Is anyone here doing Airbnb full time, like for a living?

I quit my regular job one year ago, now renting vacation rentals full time. No regrets so far.

Is there anyone else who has made Airbnb for a living?

1 Like

Full time short time rentals YES, full time AirBnB hell NO…

This summer I managed to rent out all my apartments without the use of AirBnB or any other channel… better guests and better revenue.

2 Likes

Sounds great. How did you manage to get so many direct bookings?

  • Make sure you have your own website.
  • Use social media a lot. (I spend about an hour each day on FB and others to update my page en promote in groups)
  • Check in all your guests and make sure you get their email address. (So you can send out a personal mailing).
  • Tell guests that book through AirBnB to contact you directly next time.

It takes 3 - 5 years to get a good customer base.

3 Likes

But they probably have friends wanting to do the same.
So remembering them of your existence once in a while could bring you their friends.

Look for forums about your local area, or facebook groups about your area.
For example: https://www.facebook.com/groups/251576664900055/

Get active and regularly post about interesting things going on where you live.
People will start to notice you and want to visit your place.

@Chris I´d like to see your website to learn how to do it well. Could you share it?

I’m also thinking on take a foot out from the VR platform sites. By sure, they have bigger traffic than your own website but then people need to find you between thousands of other listings. Seems to me that this VR sites are more suitable for aeras where the supply is low. Paris, New York, Barcelona, Berlin, London, Amsterdam, Rio and big touristic cities are flooded with listings, so taking a different approach to advertising your place is kind of a must.

Yes, I have been a full-time host for over 2 years. Two listings only… I had too much time on my hands. I didn’t want to pick up more properties or do it for other people. So I decided to start coaching and teaching how to host which is why I started the website, podcast and FB group The Hosting Journey.

4 Likes

@Evelyn - Your website looks great. Here’s mine: http://the-airbnb-tips-blog.webnode.com

I know it’s a bit unorganized and not all content is great, but I’m working on improvements :slight_smile:

1 Like

Looks good first glance @Jan_J. Have you considered getting your own domain name?

1 Like

Definitely get the domain name that has your place name in it. We are considering building a new place to rent out in a few years, and we have already purchased the domain name. I think it costs about $75 US per year.

@astaire
Not yet. Considering. Need to work on the content and get more visitors first. If anyone has any suggestions for improvements or would like to help or contribute, let me know :slight_smile:

Hey Jan_J!

Any good tips you can share about doing a living out of this gig?

Thanks!

Andres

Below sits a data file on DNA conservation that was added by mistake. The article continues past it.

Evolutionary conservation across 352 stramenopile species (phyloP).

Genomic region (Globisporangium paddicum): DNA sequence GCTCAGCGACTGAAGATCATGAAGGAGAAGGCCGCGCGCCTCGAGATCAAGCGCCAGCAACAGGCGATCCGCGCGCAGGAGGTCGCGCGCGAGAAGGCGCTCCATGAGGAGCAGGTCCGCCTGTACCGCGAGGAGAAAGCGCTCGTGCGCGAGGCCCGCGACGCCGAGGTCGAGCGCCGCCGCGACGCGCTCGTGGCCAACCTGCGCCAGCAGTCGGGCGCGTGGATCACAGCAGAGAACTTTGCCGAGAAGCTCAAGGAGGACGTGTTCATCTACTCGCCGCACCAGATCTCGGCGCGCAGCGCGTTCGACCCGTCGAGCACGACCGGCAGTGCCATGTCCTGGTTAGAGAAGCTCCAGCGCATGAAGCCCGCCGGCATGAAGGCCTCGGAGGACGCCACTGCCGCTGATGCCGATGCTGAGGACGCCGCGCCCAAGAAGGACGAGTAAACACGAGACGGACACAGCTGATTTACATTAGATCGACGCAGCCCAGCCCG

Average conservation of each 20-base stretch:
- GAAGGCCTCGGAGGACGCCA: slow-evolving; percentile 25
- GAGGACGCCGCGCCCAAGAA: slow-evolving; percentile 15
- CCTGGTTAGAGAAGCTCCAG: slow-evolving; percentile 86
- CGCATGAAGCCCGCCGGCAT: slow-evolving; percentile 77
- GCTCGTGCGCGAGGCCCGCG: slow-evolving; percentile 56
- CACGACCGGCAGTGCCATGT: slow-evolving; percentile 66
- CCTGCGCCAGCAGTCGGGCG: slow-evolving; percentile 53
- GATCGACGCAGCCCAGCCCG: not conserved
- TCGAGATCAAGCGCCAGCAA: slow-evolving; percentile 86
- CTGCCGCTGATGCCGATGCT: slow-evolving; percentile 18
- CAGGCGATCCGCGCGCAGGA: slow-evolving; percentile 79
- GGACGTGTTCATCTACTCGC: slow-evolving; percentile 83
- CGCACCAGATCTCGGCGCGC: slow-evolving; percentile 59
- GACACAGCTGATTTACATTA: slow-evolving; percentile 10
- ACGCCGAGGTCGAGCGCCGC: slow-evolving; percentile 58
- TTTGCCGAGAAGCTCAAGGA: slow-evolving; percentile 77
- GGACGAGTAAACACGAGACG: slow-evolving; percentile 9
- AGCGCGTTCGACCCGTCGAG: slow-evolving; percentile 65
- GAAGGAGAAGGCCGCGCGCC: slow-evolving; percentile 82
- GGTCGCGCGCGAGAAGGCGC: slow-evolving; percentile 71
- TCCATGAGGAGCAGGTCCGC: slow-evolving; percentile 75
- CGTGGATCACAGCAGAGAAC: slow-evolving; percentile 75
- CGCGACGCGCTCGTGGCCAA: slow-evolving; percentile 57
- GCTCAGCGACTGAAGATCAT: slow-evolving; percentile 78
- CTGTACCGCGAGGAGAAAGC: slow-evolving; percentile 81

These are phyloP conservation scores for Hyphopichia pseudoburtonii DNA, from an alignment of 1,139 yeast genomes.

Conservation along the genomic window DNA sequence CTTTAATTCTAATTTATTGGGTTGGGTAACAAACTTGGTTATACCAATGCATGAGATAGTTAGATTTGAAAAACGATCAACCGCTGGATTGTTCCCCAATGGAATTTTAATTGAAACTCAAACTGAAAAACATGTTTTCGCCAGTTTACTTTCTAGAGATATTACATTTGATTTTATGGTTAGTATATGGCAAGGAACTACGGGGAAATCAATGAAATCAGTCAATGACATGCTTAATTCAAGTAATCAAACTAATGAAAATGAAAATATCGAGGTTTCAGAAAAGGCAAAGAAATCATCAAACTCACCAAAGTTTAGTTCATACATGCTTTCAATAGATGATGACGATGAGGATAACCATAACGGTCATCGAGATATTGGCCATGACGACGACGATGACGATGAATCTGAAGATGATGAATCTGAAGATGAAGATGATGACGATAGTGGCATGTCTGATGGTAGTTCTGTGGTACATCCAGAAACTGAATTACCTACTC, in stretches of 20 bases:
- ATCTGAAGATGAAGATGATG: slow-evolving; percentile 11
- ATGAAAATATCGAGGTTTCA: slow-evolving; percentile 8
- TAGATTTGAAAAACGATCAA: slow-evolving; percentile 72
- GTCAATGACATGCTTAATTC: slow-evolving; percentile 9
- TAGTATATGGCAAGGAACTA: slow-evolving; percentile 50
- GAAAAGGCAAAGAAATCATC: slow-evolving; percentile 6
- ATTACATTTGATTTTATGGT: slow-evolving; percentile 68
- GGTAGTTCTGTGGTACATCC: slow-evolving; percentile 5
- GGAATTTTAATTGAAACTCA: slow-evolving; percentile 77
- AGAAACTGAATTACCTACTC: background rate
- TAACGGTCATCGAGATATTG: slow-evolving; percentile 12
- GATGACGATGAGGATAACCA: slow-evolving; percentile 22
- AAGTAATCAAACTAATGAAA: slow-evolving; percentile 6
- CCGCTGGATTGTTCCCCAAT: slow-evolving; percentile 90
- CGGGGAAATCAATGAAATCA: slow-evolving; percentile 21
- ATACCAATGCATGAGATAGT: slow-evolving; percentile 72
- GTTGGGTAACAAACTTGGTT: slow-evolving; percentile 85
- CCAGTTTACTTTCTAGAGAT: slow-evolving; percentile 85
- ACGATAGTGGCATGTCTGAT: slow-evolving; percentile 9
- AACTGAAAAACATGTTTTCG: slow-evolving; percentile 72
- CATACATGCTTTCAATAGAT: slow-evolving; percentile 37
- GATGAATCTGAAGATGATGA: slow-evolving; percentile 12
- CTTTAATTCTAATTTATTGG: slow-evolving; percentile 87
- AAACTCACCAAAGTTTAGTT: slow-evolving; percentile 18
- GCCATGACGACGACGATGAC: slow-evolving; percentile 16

Yes, read all the threads of discussion this forum has.

2 Likes

@Andres

Some tips to succeed with your own vacation rental business:

  1. Location location location. Like all other businesses, there must be a market for what you’re selling. If you want to make a living from renting apartments and rooms, your places must be in a popular areas with many travelers, otherwise you’ll struggle.
  2. Keep it elegant and stylish, but simple. Provide only the key amenities your travelers really need - noting more - nothing less. I’ve learnt that providing too many amenities will only lead to confusion, too many questions from guests and too much time to clean and maintain. It’s better to provide less amenities, guests will rarely complain if the basics are in place and in good order.
  3. Advertise your property on multiple sites such as Booking, Flipkey, Wimdu, Roomorama, Homeaway, VRBO etc. There are many more. More exposure means more bookings.
  4. Create your own vacation rental website and try to take as many direct bookings as possible to avoid fees. I’m using Lodgify website builder, which also includes a great payment collector and channel manager
  5. Never slack off even if things are going well. Every guest is important and must be given special attention. Always be there for your guests before, during and after their stay
3 Likes

Excellent stuff Jan_J! thanks!

Anything to say about how to manage all these different listings? any way to centralize?

Thanks,

Andres

@andres Thanks :slight_smile: I only have 3 apartments for rent, in addition to a spare room in my own apartment I rent out sometimes. I manage everything myself most of the time but sometimes I hire people for cleaning if I’m on travel or really busy with other things. But as a rule, I try to be present as much as I can to take care of things and interact with guests if they need me.
The units are all in short walking distance, making it easy to quickly get from one to another.

I am using a channel manager called HostAway but they are many in the market

1 Like

Hi Jan_J. Thanks again for your response!

Am on the way of deciding what to do with my spare time and assets (or skills). That is why am trying to figure how to maximize the businesses in the Sharing Economy. AirBnB standalone sounds like a good option… wondering if it would be worth to do something else aside?

Thanks for your insights. Hopefully I can contribute to this kind of topics soon!

Thanks sylvainbg. I will look into this.

I am also do it for a living at the moment. I have a large appartment that can have up to 8 guests and maximise occupancy with many different listing websites + my own website and taking care to maximise the price depending the days.
I am earning around 4 time a regular rent for the place